Tennessee Gas Pipeline Co. v. 104 Acres of Land

32 F.3d 632 (1994) | Cited 27 times | First Circuit | August 24, 1994

TORRUELLA, Circuit Judge. Defendants Judith Moreau and Walter and Clara Lawrence ("the landowners") appeal the district court's thirty percent reduction of an award of attorneys' fees based upon a failure of the landowners' counsel to adequately document the charges. The landowners also appeal the district court's failure to include certain costs and prejudgment interest in the award, and the district court's denial of a subsequent fee application seeking reimbursement for fees and expenses incurred in prosecuting the initial fee application. We affirm in part and reverse in part.



The facts of this case are set forth with greater detail in the district court's opinion regarding the principal fee application in Tennessee Gas Pipeline Co.... v. 104 Acres of Land, 828 F. Supp. 123 (D. R.I. 1993). In 1986, plaintiff-appellee Tennessee Gas Pipeline Co. ("Tennessee Gas") sought a certificate of public convenience from the Federal Energy Regulatory Commission ("FERC") to allow Tennessee Gas to construct facilities for the transmission of natural gas on the landowners' property. In May 1989, FERC issued Tennessee Gas a conditional certificate for construction on the property. In December 1989 and February 1990, Tennessee Gas brought eminent domain proceedings in the district court against the landowners, seeking to obtain rights-of-way and a portion of their land in order to construct and maintain the natural gas pipeline. The landowners retained counsel to intervene in the FERC proceeding and requested FERC to modify its May 1989 certificate by rerouting the final leg of the proposed line to utilize existing rights-of-way. After proceedings in the district court and a proceeding before FERC, Tennessee Gas changed the route of its pipeline and dismissed the eminent domain proceedings against the landowners.

The landowners moved for costs and attorneys' fees, pursuant to the Uniform Relocation Assistance and Real Property Acquisition Policies Act ("Relocation Act"), 42 U.S.C. § 4601 et seq. On August 25, 1993, the district court awarded the landowners attorneys' fees but disallowed thirty percent of the fees requested by the law firm of Simons & Simons ("Simons"), one of the two firms that represented the landowners, because it found that the firm failed to adequately document its charges. Tennessee Gas paid the fee award on September 7, 1993. On September 22, 1993, the landowners filed a supplemental fee application seeking reimbursement for fees and expenses incurred in prosecuting the principal fee application during the period from April 29, 1992, to March 1993. On September 24, 1993, the landowners filed a notice of appeal from the district court's order with respect to the principal fee application. On March 2, 1994, the district court entered judgment denying the supplemental fee petition because the court determined that the petition was untimely. The landowners appealed the March 2 order. In April, this court ordered that both appeals be consolidated. II.


A. Reduction in Attorneys' Fees

The landowners sought an award of costs and attorneys' fees under 42 U.S.C. § 4654, which provides that in a condemnation action abandoned by the condemnor, the court "shall award" the property owner "such sums as will in the opinion of the court reimburse such owner for his reasonable costs, disbursements, and expenses, including reasonable attorney . . . fees, actually incurred because of the condemnation proceedings." The landowners contend that because Section 4654 uses the mandatory language "shall award," an award of attorneys' fees under this section is not discretionary, and a landowner's computation of hours should be accepted even if there is insufficient documentation absent a specific showing of abuse. We disagree.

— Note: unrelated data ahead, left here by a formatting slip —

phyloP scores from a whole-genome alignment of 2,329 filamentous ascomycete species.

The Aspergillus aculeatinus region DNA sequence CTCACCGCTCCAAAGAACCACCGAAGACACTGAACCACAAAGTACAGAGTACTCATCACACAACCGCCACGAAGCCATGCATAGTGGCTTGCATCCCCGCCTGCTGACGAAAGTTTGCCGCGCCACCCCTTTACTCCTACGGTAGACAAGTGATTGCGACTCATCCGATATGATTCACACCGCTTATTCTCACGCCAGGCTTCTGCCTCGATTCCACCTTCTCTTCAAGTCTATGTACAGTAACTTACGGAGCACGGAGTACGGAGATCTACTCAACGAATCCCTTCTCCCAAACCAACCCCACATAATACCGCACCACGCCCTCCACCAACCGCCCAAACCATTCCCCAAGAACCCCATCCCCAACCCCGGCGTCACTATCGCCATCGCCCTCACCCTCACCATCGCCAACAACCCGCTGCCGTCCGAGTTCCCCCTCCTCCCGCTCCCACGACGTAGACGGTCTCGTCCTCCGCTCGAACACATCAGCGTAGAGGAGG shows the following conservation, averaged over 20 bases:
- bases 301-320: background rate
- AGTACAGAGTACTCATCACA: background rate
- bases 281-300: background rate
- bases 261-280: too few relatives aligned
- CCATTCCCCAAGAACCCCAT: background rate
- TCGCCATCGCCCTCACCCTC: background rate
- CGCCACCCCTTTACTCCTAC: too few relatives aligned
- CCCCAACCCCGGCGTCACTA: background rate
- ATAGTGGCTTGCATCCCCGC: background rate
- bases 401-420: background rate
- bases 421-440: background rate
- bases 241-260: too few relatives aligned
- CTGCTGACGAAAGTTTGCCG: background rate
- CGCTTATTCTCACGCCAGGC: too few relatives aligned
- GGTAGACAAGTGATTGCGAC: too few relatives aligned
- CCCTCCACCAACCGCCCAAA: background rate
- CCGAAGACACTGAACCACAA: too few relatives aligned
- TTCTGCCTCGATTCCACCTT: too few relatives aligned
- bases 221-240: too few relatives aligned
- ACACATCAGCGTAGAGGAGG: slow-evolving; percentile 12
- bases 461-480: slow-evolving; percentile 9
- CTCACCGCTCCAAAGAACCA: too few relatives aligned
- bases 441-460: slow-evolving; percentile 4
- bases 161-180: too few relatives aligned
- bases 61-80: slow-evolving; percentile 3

Section 4654 provides for the reimbursement of "reasonable" costs and fees. This Court's opinions "have left reasonably open the question of precisely how the Judge ascertains the number of hours reasonably expended" by counsel on a case in which attorneys' fees are sought. United States... v. Metropolitan Dist. Com., 847 F.2d 12, 16 (1st Cir. 1988) (internal quotations and citation omitted). "What we expect the trial court to do is make concrete findings, supply a clear explanation of its reasons for the fee award, and most of all, retain a sense of overall proportion." Id. (internal quotations and citations omitted). Accordingly, we review the district court's fee award for abuse of discretion. Foley v. Lowell, 948 F.2d 10 (1st Cir. 1991).

The district court indicated that it would employ the lodestar analysis in determining the reasonableness of the fee applications. Tennessee Gas Pipeline Co., 829 F. Supp. at 128. "If an alternative method is not expressly dictated by applicable law, we have customarily found it best to calculate fees by means of the [lodestar] time and rate method. . . ." Weinberger v. Great Northern Nekoosa Corp., 925 F.2d 518, 526 (1st Cir. 1991). Because Section 4654 does not dictate an alternative method to calculate fees, the district court's use of the lodestar method was proper.

Where a district court applies the lodestar method, the fee-seeker must usually provide a particularized account of his claim. Id. at 527. "The absence of detailed contemporaneous time records, except in extraordinary circumstances, will call for a substantial reduction in any award or, in egregious cases, disallowance." Grendel's Den, Inc. v. Larkin, 749 F.2d 945, 952 (1st Cir. 1984). In order for litigants to receive fee awards, this court has required that they submit "a full and specific accounting of the tasks performed, the dates of performance, and the number of hours spent on each task." Weinberger, 925 F.2d at 527 (internal quotations and citations omitted).